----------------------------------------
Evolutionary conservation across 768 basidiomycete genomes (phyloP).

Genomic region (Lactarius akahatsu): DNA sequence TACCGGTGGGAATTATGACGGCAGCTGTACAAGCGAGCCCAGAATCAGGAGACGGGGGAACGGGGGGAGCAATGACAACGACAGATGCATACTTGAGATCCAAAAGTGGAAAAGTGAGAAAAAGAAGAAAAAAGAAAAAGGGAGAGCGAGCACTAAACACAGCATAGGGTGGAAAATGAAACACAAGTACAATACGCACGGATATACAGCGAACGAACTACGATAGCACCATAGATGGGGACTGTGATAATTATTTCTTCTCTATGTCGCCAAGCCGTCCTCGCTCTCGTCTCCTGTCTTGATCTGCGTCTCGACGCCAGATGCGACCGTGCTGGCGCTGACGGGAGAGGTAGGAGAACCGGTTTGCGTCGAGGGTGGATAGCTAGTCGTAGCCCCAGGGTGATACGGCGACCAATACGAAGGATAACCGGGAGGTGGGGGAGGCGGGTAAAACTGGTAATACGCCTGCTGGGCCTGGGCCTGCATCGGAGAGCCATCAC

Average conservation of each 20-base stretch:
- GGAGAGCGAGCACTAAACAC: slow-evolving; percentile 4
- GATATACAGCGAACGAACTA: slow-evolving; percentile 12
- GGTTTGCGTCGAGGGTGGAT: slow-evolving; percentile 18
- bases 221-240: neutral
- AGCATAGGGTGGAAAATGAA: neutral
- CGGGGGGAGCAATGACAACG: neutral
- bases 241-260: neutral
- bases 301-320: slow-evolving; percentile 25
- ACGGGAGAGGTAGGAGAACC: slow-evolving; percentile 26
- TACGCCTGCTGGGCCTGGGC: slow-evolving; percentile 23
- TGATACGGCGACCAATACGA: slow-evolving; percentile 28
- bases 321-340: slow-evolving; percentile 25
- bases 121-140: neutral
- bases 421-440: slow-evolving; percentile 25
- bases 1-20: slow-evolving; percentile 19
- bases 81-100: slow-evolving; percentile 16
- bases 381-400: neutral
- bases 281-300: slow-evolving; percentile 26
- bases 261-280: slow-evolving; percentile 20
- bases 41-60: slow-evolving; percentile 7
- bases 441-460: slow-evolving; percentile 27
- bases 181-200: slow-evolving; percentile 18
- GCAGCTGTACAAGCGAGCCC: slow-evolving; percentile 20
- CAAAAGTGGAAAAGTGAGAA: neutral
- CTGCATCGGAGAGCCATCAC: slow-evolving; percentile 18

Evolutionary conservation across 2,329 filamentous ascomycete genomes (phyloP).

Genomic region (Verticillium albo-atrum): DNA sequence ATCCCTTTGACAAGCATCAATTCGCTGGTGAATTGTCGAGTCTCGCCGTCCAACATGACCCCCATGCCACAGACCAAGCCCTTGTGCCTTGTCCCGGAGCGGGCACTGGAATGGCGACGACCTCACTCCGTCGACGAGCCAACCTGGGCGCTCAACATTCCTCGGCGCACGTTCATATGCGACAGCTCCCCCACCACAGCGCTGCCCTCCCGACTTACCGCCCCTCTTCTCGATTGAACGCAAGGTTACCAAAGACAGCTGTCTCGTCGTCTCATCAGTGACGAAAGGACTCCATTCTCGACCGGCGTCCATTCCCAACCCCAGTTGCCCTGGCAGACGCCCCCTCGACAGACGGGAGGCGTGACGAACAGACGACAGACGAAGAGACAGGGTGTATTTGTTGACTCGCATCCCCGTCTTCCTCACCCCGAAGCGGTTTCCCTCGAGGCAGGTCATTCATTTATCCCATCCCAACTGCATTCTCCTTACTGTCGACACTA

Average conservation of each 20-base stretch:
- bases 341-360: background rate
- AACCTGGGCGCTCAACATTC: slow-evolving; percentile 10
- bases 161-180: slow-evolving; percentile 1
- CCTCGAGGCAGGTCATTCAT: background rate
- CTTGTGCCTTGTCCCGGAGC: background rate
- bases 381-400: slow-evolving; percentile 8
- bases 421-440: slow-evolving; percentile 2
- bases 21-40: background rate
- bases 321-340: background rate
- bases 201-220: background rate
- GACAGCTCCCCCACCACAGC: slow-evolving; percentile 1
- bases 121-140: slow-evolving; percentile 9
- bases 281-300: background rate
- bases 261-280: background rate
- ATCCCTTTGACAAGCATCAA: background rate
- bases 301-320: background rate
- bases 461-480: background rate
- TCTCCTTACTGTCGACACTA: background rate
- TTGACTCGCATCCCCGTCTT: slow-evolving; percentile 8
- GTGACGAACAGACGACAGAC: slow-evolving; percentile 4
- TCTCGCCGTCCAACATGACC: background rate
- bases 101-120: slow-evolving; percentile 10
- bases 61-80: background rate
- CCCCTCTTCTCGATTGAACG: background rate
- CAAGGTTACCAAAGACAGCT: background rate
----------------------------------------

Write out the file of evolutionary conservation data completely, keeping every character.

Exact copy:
Evolutionary conservation across 768 basidiomycete genomes (phyloP).

Genomic region (Lactarius akahatsu): DNA sequence TACCGGTGGGAATTATGACGGCAGCTGTACAAGCGAGCCCAGAATCAGGAGACGGGGGAACGGGGGGAGCAATGACAACGACAGATGCATACTTGAGATCCAAAAGTGGAAAAGTGAGAAAAAGAAGAAAAAAGAAAAAGGGAGAGCGAGCACTAAACACAGCATAGGGTGGAAAATGAAACACAAGTACAATACGCACGGATATACAGCGAACGAACTACGATAGCACCATAGATGGGGACTGTGATAATTATTTCTTCTCTATGTCGCCAAGCCGTCCTCGCTCTCGTCTCCTGTCTTGATCTGCGTCTCGACGCCAGATGCGACCGTGCTGGCGCTGACGGGAGAGGTAGGAGAACCGGTTTGCGTCGAGGGTGGATAGCTAGTCGTAGCCCCAGGGTGATACGGCGACCAATACGAAGGATAACCGGGAGGTGGGGGAGGCGGGTAAAACTGGTAATACGCCTGCTGGGCCTGGGCCTGCATCGGAGAGCCATCAC

Average conservation of each 20-base stretch:
- GGAGAGCGAGCACTAAACAC: slow-evolving; percentile 4
- GATATACAGCGAACGAACTA: slow-evolving; percentile 12
- GGTTTGCGTCGAGGGTGGAT: slow-evolving; percentile 18
- bases 221-240: neutral
- AGCATAGGGTGGAAAATGAA: neutral
- CGGGGGGAGCAATGACAACG: neutral
- bases 241-260: neutral
- bases 301-320: slow-evolving; percentile 25
- ACGGGAGAGGTAGGAGAACC: slow-evolving; percentile 26
- TACGCCTGCTGGGCCTGGGC: slow-evolving; percentile 23
- TGATACGGCGACCAATACGA: slow-evolving; percentile 28
- bases 321-340: slow-evolving; percentile 25
- bases 121-140: neutral
- bases 421-440: slow-evolving; percentile 25
- bases 1-20: slow-evolving; percentile 19
- bases 81-100: slow-evolving; percentile 16
- bases 381-400: neutral
- bases 281-300: slow-evolving; percentile 26
- bases 261-280: slow-evolving; percentile 20
- bases 41-60: slow-evolving; percentile 7
- bases 441-460: slow-evolving; percentile 27
- bases 181-200: slow-evolving; percentile 18
- GCAGCTGTACAAGCGAGCCC: slow-evolving; percentile 20
- CAAAAGTGGAAAAGTGAGAA: neutral
- CTGCATCGGAGAGCCATCAC: slow-evolving; percentile 18

Evolutionary conservation across 2,329 filamentous ascomycete genomes (phyloP).

Genomic region (Verticillium albo-atrum): DNA sequence ATCCCTTTGACAAGCATCAATTCGCTGGTGAATTGTCGAGTCTCGCCGTCCAACATGACCCCCATGCCACAGACCAAGCCCTTGTGCCTTGTCCCGGAGCGGGCACTGGAATGGCGACGACCTCACTCCGTCGACGAGCCAACCTGGGCGCTCAACATTCCTCGGCGCACGTTCATATGCGACAGCTCCCCCACCACAGCGCTGCCCTCCCGACTTACCGCCCCTCTTCTCGATTGAACGCAAGGTTACCAAAGACAGCTGTCTCGTCGTCTCATCAGTGACGAAAGGACTCCATTCTCGACCGGCGTCCATTCCCAACCCCAGTTGCCCTGGCAGACGCCCCCTCGACAGACGGGAGGCGTGACGAACAGACGACAGACGAAGAGACAGGGTGTATTTGTTGACTCGCATCCCCGTCTTCCTCACCCCGAAGCGGTTTCCCTCGAGGCAGGTCATTCATTTATCCCATCCCAACTGCATTCTCCTTACTGTCGACACTA

Average conservation of each 20-base stretch:
- bases 341-360: background rate
- AACCTGGGCGCTCAACATTC: slow-evolving; percentile 10
- bases 161-180: slow-evolving; percentile 1
- CCTCGAGGCAGGTCATTCAT: background rate
- CTTGTGCCTTGTCCCGGAGC: background rate
- bases 381-400: slow-evolving; percentile 8
- bases 421-440: slow-evolving; percentile 2
- bases 21-40: background rate
- bases 321-340: background rate
- bases 201-220: background rate
- GACAGCTCCCCCACCACAGC: slow-evolving; percentile 1
- bases 121-140: slow-evolving; percentile 9
- bases 281-300: background rate
- bases 261-280: background rate
- ATCCCTTTGACAAGCATCAA: background rate
- bases 301-320: background rate
- bases 461-480: background rate
- TCTCCTTACTGTCGACACTA: background rate
- TTGACTCGCATCCCCGTCTT: slow-evolving; percentile 8
- GTGACGAACAGACGACAGAC: slow-evolving; percentile 4
- TCTCGCCGTCCAACATGACC: background rate
- bases 101-120: slow-evolving; percentile 10
- bases 61-80: background rate
- CCCCTCTTCTCGATTGAACG: background rate
- CAAGGTTACCAAAGACAGCT: background rate